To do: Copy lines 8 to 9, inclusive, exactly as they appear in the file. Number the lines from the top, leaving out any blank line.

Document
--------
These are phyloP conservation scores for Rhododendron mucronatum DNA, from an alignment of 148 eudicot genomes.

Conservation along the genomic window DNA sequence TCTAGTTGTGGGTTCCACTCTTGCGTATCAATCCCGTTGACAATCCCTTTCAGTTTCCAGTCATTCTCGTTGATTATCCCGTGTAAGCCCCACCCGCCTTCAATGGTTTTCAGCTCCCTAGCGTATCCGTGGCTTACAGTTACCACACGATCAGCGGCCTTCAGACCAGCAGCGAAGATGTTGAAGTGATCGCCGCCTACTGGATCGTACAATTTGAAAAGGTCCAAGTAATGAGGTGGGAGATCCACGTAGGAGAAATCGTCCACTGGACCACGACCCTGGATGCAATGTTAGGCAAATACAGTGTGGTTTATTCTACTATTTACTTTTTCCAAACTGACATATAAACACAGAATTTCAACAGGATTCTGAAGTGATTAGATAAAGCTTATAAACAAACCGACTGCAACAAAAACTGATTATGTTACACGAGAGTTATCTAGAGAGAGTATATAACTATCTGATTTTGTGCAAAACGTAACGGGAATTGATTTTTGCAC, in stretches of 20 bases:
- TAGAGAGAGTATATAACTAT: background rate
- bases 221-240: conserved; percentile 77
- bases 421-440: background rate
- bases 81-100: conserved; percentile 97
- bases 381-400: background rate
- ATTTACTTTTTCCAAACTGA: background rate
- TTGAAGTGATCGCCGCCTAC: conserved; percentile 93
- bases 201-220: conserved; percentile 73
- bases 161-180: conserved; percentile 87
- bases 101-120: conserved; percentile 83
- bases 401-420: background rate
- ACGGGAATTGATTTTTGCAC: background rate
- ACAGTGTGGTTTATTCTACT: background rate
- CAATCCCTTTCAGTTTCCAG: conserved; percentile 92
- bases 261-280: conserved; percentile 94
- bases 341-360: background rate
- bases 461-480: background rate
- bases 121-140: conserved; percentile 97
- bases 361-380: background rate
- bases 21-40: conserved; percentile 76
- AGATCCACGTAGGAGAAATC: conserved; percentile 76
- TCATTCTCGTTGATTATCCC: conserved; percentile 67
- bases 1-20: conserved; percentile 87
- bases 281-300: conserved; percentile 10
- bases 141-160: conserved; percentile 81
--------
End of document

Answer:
- ATTTACTTTTTCCAAACTGA: background rate
- TTGAAGTGATCGCCGCCTAC: conserved; percentile 93